French Open: Serena Williams admits serve eased her nerves

Serena Williams relied on her superb serve to win a second French Open title as nerves took hold in the closing stages against Maria Sharapova.

The American, 31, topped the serving charts in Paris during the fortnight, and came out on top in the final.

Williams fired down three aces in the final game to win 6-4 6-4 and claim her 16th Grand Slam singles title.

"At that point I was just so nervous," she said. "I thought: 'I'm not going to be able to hit groundstrokes.'"

Longest winning streaks

  • 35: Venus Williams (2000)
  • 32: Justine Henin (2007-08)
  • 31: Serena Williams (2013)
  • 26: Victoria Azarenka (2012)

She added: "As you see, the one groundstroke I did hit went like 100 feet out. I thought to myself: 'Look, Serena, you've just got to hit aces. That's your only choice.'

"I wouldn't have been able to hit a forehand or a backhand or any shot, for that matter."

Asked how she was able to serve so much better than the taller Sharapova, Williams added: "I'm a lot smaller then Maria, so I don't know how I'm able to serve so big.

"I think growing up with Venus, she's serving so big I was like: 'I want to serve big.'"

Williams is the oldest winner at Roland Garros since the Open era began in 1969, and she moves to within two of Martina Navratilova and Chris Evert in the list of Grand Slam singles titles.

Williams wants to retire at peak

"I'm just trying to go up and up," she said. "Today, when I won, I was trying to win the French Open; I wasn't trying to get to number 16.

"I feel like I definitely want to continue my journey. If it means I stop at 16 or if it means I have more, I definitely want to continue my journey to get a few more."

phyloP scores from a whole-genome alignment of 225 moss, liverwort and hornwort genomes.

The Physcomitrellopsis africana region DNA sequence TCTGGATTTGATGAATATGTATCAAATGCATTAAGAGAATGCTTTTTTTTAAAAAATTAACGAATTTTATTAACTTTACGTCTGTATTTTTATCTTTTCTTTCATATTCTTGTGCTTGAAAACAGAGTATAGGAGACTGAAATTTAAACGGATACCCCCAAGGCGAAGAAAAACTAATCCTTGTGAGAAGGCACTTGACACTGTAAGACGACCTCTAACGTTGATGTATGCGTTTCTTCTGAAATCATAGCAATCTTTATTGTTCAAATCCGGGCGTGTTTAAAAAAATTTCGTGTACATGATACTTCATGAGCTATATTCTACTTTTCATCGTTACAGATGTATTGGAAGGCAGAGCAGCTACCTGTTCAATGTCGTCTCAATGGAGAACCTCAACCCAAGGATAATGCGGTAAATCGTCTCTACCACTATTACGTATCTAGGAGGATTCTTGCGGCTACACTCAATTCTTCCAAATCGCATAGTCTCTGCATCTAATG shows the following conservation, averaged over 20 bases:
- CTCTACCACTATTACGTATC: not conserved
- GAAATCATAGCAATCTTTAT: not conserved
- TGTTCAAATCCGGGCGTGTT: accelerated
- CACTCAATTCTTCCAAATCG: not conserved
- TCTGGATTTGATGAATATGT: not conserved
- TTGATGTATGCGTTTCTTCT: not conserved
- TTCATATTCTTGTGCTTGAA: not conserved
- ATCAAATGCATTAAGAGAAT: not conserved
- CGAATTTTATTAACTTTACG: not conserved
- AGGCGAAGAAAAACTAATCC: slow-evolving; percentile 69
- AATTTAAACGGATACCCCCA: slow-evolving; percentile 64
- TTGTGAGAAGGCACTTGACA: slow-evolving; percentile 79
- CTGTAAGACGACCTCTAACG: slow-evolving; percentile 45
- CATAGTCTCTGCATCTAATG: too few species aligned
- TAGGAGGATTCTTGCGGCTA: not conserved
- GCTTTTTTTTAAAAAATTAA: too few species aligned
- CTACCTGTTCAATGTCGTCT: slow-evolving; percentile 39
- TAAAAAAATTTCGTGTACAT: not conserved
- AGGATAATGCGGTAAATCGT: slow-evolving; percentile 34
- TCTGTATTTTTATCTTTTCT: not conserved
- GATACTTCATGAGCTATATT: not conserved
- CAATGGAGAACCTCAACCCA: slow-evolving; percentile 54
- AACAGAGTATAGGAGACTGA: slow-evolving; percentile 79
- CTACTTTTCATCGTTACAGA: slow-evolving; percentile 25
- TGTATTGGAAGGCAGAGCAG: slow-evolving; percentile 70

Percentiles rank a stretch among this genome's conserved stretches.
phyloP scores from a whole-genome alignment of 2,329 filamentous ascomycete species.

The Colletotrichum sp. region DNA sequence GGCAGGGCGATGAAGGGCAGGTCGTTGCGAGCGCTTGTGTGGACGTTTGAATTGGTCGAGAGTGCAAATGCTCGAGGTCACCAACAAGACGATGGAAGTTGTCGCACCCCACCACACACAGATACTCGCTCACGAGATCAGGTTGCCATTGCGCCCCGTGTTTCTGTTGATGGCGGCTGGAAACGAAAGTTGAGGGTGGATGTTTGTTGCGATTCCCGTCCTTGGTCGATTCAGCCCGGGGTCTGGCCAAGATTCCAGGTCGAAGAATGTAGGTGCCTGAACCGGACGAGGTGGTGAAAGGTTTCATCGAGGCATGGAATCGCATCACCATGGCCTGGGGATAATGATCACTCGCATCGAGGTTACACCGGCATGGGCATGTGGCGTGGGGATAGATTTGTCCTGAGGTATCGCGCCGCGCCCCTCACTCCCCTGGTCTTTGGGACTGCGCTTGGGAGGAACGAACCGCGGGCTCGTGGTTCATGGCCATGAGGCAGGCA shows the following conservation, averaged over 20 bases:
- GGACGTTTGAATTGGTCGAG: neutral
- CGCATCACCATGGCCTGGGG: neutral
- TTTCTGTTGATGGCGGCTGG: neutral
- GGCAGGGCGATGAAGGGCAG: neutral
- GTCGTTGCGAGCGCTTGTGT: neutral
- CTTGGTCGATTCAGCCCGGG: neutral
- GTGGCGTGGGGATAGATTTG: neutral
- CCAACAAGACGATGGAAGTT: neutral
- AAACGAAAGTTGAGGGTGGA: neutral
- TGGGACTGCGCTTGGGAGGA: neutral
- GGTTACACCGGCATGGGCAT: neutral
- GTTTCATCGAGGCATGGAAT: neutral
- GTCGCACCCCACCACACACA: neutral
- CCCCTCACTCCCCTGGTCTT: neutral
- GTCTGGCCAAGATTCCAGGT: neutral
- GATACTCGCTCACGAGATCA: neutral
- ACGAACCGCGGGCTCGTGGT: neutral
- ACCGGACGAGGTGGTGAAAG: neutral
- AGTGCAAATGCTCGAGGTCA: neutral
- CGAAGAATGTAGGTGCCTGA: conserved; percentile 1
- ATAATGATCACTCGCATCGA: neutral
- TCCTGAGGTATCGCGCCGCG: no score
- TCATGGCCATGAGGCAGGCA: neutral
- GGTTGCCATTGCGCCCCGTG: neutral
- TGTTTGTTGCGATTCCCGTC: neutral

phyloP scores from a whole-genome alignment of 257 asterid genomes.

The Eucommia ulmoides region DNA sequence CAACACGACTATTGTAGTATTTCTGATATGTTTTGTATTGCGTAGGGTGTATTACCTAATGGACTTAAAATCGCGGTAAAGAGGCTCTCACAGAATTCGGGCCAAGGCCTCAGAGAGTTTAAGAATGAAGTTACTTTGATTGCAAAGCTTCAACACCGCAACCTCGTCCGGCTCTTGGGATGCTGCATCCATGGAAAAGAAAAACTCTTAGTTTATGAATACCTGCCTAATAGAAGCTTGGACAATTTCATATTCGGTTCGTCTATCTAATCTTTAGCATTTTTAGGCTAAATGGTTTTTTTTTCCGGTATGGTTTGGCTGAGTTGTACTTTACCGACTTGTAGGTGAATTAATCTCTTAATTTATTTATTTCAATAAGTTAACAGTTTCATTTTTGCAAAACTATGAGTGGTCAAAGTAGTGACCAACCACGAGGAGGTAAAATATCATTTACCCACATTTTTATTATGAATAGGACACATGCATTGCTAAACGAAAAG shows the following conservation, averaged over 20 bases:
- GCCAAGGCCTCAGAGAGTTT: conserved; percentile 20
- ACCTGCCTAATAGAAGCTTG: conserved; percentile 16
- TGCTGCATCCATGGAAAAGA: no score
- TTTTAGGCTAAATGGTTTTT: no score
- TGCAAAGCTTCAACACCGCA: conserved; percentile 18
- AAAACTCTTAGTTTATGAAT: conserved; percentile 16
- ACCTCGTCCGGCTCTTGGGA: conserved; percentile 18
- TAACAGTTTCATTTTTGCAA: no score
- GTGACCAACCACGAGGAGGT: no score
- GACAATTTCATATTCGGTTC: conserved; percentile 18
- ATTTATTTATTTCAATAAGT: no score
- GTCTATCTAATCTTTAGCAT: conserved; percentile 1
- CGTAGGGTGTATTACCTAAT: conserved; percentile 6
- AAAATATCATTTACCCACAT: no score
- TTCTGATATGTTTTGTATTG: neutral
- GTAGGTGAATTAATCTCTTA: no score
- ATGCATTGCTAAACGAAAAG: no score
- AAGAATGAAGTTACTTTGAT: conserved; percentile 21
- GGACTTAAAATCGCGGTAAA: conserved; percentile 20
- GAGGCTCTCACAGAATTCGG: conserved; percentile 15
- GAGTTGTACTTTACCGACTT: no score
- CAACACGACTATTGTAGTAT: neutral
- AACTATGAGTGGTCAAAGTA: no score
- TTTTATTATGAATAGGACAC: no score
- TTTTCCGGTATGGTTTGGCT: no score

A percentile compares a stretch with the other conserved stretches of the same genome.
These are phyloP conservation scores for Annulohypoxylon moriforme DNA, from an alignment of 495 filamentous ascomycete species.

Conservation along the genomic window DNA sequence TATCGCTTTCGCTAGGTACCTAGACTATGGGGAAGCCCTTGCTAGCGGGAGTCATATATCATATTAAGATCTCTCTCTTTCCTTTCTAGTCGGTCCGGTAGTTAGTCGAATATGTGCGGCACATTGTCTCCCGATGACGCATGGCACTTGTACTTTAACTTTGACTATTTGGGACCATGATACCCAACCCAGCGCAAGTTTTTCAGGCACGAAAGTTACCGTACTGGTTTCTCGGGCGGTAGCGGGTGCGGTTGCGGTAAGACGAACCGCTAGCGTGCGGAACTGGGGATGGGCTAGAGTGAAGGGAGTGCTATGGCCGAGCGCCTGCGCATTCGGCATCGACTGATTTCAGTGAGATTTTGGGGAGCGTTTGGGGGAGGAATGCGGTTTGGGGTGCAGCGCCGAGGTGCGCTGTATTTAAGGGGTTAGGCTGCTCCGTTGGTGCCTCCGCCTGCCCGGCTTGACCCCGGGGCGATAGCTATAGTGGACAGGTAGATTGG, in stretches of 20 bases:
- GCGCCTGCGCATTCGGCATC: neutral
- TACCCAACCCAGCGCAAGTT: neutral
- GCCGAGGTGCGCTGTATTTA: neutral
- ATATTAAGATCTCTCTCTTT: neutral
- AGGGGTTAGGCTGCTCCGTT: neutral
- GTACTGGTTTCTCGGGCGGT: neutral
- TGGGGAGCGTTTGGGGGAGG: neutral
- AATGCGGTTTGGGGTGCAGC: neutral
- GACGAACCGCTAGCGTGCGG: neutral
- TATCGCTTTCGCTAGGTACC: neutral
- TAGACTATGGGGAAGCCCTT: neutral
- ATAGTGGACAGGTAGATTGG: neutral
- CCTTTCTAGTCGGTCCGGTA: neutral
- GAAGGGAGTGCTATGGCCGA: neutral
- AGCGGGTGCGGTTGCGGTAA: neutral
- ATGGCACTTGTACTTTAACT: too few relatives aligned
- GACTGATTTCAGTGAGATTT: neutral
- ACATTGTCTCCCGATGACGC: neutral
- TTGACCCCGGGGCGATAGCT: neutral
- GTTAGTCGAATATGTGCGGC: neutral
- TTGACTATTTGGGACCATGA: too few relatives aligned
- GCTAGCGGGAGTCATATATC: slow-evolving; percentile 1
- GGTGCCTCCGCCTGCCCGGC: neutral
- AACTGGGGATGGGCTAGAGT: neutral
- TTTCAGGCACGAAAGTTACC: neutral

And the American had a special word for Paris, where she has an apartment and trains with French coach Patrick Mouratoglou.

"I have always had a wonderful relationship here in Paris," she said. "I feel great. I guess you can say I really do feel like myself. I feel really relaxed here. I feel like I can just live a normal life here."

Sharapova had gone into the final as an outsider against an opponent who had lost just three matches in a year.

"I'm a competitor and I'm a fighter and I don't train to lose," the Russian said. "Nobody does, so of course I'm disappointed about that.

Serena's two good

Serena Williams has become only the fourth woman in the Open era (since 1969) to win each Grand Slam singles title at least twice, following Chris Evert, Steffi Graf and Martina Navratilova.

"But that's the feeling that ultimately will make you work harder and make you think a little bit."

Sharapova was left to reflect on her 13th successive loss to Williams, a run stretching back to 2004.

"I thought I earned my position to be in the final," said the 26-year-old. "I did put up a fight obviously today against her; it was not enough.

"But she's been playing really great tennis. That's certainly not an excuse, but she is playing extremely well."

And the world number two admitted she could do nothing about the American "serving harder than David Ferrer when he gets to the final of Roland Garros", despite knowing what was in store.

"We know she's going to be able to hit a big serve," said Sharapova.

"I mean, I think if I was built like Serena, I hope I'd be able to hit a big serve like that, too."